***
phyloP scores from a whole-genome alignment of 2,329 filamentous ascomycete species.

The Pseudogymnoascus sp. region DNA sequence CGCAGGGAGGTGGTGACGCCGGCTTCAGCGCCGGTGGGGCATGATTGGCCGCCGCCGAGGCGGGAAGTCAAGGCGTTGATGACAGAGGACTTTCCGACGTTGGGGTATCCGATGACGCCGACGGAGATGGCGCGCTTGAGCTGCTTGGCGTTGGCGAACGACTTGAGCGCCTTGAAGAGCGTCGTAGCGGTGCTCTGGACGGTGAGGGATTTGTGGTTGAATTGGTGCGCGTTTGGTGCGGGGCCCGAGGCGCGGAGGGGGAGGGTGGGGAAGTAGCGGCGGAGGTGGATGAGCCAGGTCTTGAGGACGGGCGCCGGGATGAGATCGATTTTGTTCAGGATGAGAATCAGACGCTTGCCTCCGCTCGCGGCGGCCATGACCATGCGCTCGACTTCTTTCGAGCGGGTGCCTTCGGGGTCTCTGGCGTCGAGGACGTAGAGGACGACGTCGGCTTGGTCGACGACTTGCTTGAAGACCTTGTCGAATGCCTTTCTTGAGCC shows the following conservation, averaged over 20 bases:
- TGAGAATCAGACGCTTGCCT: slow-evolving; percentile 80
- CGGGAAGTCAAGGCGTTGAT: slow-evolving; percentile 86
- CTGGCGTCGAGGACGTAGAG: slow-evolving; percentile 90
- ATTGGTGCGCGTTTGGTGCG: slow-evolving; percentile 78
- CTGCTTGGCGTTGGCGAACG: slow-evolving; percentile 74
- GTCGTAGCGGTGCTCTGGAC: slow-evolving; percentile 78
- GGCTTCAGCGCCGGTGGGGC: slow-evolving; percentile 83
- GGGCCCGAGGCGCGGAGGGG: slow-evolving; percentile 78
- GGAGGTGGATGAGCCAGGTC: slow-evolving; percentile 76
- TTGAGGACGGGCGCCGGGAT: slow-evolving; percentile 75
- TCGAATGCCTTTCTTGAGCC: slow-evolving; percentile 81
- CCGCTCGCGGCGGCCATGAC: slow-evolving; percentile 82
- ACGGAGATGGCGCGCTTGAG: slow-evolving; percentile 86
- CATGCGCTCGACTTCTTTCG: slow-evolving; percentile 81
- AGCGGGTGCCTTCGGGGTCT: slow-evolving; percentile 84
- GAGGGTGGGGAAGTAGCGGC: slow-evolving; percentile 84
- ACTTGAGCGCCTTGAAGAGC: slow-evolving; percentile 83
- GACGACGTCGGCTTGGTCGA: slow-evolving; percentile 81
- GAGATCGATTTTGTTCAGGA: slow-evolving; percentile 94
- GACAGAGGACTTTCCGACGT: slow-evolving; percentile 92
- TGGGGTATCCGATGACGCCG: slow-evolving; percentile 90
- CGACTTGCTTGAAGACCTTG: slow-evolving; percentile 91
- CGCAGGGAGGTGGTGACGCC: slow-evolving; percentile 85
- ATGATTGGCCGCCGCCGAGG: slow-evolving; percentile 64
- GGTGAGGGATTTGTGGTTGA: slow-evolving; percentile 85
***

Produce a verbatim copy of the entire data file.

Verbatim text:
phyloP scores from a whole-genome alignment of 2,329 filamentous ascomycete species.

The Pseudogymnoascus sp. region DNA sequence CGCAGGGAGGTGGTGACGCCGGCTTCAGCGCCGGTGGGGCATGATTGGCCGCCGCCGAGGCGGGAAGTCAAGGCGTTGATGACAGAGGACTTTCCGACGTTGGGGTATCCGATGACGCCGACGGAGATGGCGCGCTTGAGCTGCTTGGCGTTGGCGAACGACTTGAGCGCCTTGAAGAGCGTCGTAGCGGTGCTCTGGACGGTGAGGGATTTGTGGTTGAATTGGTGCGCGTTTGGTGCGGGGCCCGAGGCGCGGAGGGGGAGGGTGGGGAAGTAGCGGCGGAGGTGGATGAGCCAGGTCTTGAGGACGGGCGCCGGGATGAGATCGATTTTGTTCAGGATGAGAATCAGACGCTTGCCTCCGCTCGCGGCGGCCATGACCATGCGCTCGACTTCTTTCGAGCGGGTGCCTTCGGGGTCTCTGGCGTCGAGGACGTAGAGGACGACGTCGGCTTGGTCGACGACTTGCTTGAAGACCTTGTCGAATGCCTTTCTTGAGCC shows the following conservation, averaged over 20 bases:
- TGAGAATCAGACGCTTGCCT: slow-evolving; percentile 80
- CGGGAAGTCAAGGCGTTGAT: slow-evolving; percentile 86
- CTGGCGTCGAGGACGTAGAG: slow-evolving; percentile 90
- ATTGGTGCGCGTTTGGTGCG: slow-evolving; percentile 78
- CTGCTTGGCGTTGGCGAACG: slow-evolving; percentile 74
- GTCGTAGCGGTGCTCTGGAC: slow-evolving; percentile 78
- GGCTTCAGCGCCGGTGGGGC: slow-evolving; percentile 83
- GGGCCCGAGGCGCGGAGGGG: slow-evolving; percentile 78
- GGAGGTGGATGAGCCAGGTC: slow-evolving; percentile 76
- TTGAGGACGGGCGCCGGGAT: slow-evolving; percentile 75
- TCGAATGCCTTTCTTGAGCC: slow-evolving; percentile 81
- CCGCTCGCGGCGGCCATGAC: slow-evolving; percentile 82
- ACGGAGATGGCGCGCTTGAG: slow-evolving; percentile 86
- CATGCGCTCGACTTCTTTCG: slow-evolving; percentile 81
- AGCGGGTGCCTTCGGGGTCT: slow-evolving; percentile 84
- GAGGGTGGGGAAGTAGCGGC: slow-evolving; percentile 84
- ACTTGAGCGCCTTGAAGAGC: slow-evolving; percentile 83
- GACGACGTCGGCTTGGTCGA: slow-evolving; percentile 81
- GAGATCGATTTTGTTCAGGA: slow-evolving; percentile 94
- GACAGAGGACTTTCCGACGT: slow-evolving; percentile 92
- TGGGGTATCCGATGACGCCG: slow-evolving; percentile 90
- CGACTTGCTTGAAGACCTTG: slow-evolving; percentile 91
- CGCAGGGAGGTGGTGACGCC: slow-evolving; percentile 85
- ATGATTGGCCGCCGCCGAGG: slow-evolving; percentile 64
- GGTGAGGGATTTGTGGTTGA: slow-evolving; percentile 85